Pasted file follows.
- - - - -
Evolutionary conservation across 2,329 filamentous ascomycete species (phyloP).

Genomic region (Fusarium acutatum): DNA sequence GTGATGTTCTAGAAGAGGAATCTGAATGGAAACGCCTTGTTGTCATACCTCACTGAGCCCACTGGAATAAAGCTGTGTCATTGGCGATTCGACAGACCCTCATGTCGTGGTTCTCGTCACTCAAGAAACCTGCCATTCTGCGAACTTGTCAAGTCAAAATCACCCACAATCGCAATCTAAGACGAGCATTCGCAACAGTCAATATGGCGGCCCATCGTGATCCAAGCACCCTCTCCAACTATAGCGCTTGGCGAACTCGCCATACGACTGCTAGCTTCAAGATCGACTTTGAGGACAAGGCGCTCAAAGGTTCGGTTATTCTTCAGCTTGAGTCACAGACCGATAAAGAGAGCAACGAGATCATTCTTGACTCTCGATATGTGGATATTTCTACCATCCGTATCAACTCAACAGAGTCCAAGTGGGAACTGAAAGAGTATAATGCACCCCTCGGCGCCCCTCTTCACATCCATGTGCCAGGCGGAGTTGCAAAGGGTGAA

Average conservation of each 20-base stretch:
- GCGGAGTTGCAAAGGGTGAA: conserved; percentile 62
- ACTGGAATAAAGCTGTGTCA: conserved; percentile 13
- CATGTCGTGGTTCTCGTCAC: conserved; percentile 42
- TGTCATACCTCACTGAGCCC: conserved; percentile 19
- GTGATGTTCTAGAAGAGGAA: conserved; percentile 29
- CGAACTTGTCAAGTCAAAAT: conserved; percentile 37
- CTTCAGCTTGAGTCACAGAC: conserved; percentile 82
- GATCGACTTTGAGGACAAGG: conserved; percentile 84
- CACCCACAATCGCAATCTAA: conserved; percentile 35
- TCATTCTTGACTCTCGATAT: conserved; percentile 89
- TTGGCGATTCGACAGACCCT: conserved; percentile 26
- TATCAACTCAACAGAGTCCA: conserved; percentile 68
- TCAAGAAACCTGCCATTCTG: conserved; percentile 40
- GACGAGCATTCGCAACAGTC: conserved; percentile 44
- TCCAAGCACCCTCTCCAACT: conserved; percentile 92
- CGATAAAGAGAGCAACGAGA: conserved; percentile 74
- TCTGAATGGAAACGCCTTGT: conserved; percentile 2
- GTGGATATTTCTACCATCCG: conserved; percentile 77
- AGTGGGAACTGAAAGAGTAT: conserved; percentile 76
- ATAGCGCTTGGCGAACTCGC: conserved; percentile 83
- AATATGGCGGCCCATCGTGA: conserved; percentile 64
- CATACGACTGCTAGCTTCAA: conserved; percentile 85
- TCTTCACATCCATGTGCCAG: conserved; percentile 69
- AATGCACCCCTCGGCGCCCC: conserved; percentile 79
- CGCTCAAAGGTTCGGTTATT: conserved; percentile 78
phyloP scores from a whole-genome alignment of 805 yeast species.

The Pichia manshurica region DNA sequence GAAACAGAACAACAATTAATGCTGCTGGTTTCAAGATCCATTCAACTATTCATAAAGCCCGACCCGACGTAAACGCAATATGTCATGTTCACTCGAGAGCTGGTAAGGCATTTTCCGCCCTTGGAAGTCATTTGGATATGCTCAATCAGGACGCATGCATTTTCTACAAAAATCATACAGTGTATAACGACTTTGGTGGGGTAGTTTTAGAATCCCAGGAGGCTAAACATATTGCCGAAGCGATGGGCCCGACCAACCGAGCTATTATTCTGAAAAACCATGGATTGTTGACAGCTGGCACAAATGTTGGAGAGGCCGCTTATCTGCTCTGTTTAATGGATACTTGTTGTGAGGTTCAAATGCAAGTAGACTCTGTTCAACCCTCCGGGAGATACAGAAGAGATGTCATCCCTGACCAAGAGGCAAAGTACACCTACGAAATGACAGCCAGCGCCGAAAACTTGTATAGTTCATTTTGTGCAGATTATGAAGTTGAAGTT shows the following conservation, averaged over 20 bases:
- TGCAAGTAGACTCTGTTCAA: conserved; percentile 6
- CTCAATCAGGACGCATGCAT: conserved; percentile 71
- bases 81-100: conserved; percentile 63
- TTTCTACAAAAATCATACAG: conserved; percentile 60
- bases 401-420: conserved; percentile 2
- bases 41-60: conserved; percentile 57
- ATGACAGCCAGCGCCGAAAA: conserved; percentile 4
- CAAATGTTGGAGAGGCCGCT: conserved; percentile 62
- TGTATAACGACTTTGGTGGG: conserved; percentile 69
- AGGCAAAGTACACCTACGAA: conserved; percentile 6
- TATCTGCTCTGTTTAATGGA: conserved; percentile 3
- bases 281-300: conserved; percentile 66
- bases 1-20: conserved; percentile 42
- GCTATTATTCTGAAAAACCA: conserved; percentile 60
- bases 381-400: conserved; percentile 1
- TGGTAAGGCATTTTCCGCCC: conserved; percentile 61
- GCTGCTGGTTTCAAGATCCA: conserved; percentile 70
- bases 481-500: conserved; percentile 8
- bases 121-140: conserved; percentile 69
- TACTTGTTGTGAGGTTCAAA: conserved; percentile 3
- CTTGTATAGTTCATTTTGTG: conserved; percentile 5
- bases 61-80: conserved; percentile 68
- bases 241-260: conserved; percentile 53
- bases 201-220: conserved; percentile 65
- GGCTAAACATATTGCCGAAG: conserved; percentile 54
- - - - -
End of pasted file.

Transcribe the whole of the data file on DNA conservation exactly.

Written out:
Evolutionary conservation across 2,329 filamentous ascomycete species (phyloP).

Genomic region (Fusarium acutatum): DNA sequence GTGATGTTCTAGAAGAGGAATCTGAATGGAAACGCCTTGTTGTCATACCTCACTGAGCCCACTGGAATAAAGCTGTGTCATTGGCGATTCGACAGACCCTCATGTCGTGGTTCTCGTCACTCAAGAAACCTGCCATTCTGCGAACTTGTCAAGTCAAAATCACCCACAATCGCAATCTAAGACGAGCATTCGCAACAGTCAATATGGCGGCCCATCGTGATCCAAGCACCCTCTCCAACTATAGCGCTTGGCGAACTCGCCATACGACTGCTAGCTTCAAGATCGACTTTGAGGACAAGGCGCTCAAAGGTTCGGTTATTCTTCAGCTTGAGTCACAGACCGATAAAGAGAGCAACGAGATCATTCTTGACTCTCGATATGTGGATATTTCTACCATCCGTATCAACTCAACAGAGTCCAAGTGGGAACTGAAAGAGTATAATGCACCCCTCGGCGCCCCTCTTCACATCCATGTGCCAGGCGGAGTTGCAAAGGGTGAA

Average conservation of each 20-base stretch:
- GCGGAGTTGCAAAGGGTGAA: conserved; percentile 62
- ACTGGAATAAAGCTGTGTCA: conserved; percentile 13
- CATGTCGTGGTTCTCGTCAC: conserved; percentile 42
- TGTCATACCTCACTGAGCCC: conserved; percentile 19
- GTGATGTTCTAGAAGAGGAA: conserved; percentile 29
- CGAACTTGTCAAGTCAAAAT: conserved; percentile 37
- CTTCAGCTTGAGTCACAGAC: conserved; percentile 82
- GATCGACTTTGAGGACAAGG: conserved; percentile 84
- CACCCACAATCGCAATCTAA: conserved; percentile 35
- TCATTCTTGACTCTCGATAT: conserved; percentile 89
- TTGGCGATTCGACAGACCCT: conserved; percentile 26
- TATCAACTCAACAGAGTCCA: conserved; percentile 68
- TCAAGAAACCTGCCATTCTG: conserved; percentile 40
- GACGAGCATTCGCAACAGTC: conserved; percentile 44
- TCCAAGCACCCTCTCCAACT: conserved; percentile 92
- CGATAAAGAGAGCAACGAGA: conserved; percentile 74
- TCTGAATGGAAACGCCTTGT: conserved; percentile 2
- GTGGATATTTCTACCATCCG: conserved; percentile 77
- AGTGGGAACTGAAAGAGTAT: conserved; percentile 76
- ATAGCGCTTGGCGAACTCGC: conserved; percentile 83
- AATATGGCGGCCCATCGTGA: conserved; percentile 64
- CATACGACTGCTAGCTTCAA: conserved; percentile 85
- TCTTCACATCCATGTGCCAG: conserved; percentile 69
- AATGCACCCCTCGGCGCCCC: conserved; percentile 79
- CGCTCAAAGGTTCGGTTATT: conserved; percentile 78
phyloP scores from a whole-genome alignment of 805 yeast species.

The Pichia manshurica region DNA sequence GAAACAGAACAACAATTAATGCTGCTGGTTTCAAGATCCATTCAACTATTCATAAAGCCCGACCCGACGTAAACGCAATATGTCATGTTCACTCGAGAGCTGGTAAGGCATTTTCCGCCCTTGGAAGTCATTTGGATATGCTCAATCAGGACGCATGCATTTTCTACAAAAATCATACAGTGTATAACGACTTTGGTGGGGTAGTTTTAGAATCCCAGGAGGCTAAACATATTGCCGAAGCGATGGGCCCGACCAACCGAGCTATTATTCTGAAAAACCATGGATTGTTGACAGCTGGCACAAATGTTGGAGAGGCCGCTTATCTGCTCTGTTTAATGGATACTTGTTGTGAGGTTCAAATGCAAGTAGACTCTGTTCAACCCTCCGGGAGATACAGAAGAGATGTCATCCCTGACCAAGAGGCAAAGTACACCTACGAAATGACAGCCAGCGCCGAAAACTTGTATAGTTCATTTTGTGCAGATTATGAAGTTGAAGTT shows the following conservation, averaged over 20 bases:
- TGCAAGTAGACTCTGTTCAA: conserved; percentile 6
- CTCAATCAGGACGCATGCAT: conserved; percentile 71
- bases 81-100: conserved; percentile 63
- TTTCTACAAAAATCATACAG: conserved; percentile 60
- bases 401-420: conserved; percentile 2
- bases 41-60: conserved; percentile 57
- ATGACAGCCAGCGCCGAAAA: conserved; percentile 4
- CAAATGTTGGAGAGGCCGCT: conserved; percentile 62
- TGTATAACGACTTTGGTGGG: conserved; percentile 69
- AGGCAAAGTACACCTACGAA: conserved; percentile 6
- TATCTGCTCTGTTTAATGGA: conserved; percentile 3
- bases 281-300: conserved; percentile 66
- bases 1-20: conserved; percentile 42
- GCTATTATTCTGAAAAACCA: conserved; percentile 60
- bases 381-400: conserved; percentile 1
- TGGTAAGGCATTTTCCGCCC: conserved; percentile 61
- GCTGCTGGTTTCAAGATCCA: conserved; percentile 70
- bases 481-500: conserved; percentile 8
- bases 121-140: conserved; percentile 69
- TACTTGTTGTGAGGTTCAAA: conserved; percentile 3
- CTTGTATAGTTCATTTTGTG: conserved; percentile 5
- bases 61-80: conserved; percentile 68
- bases 241-260: conserved; percentile 53
- bases 201-220: conserved; percentile 65
- GGCTAAACATATTGCCGAAG: conserved; percentile 54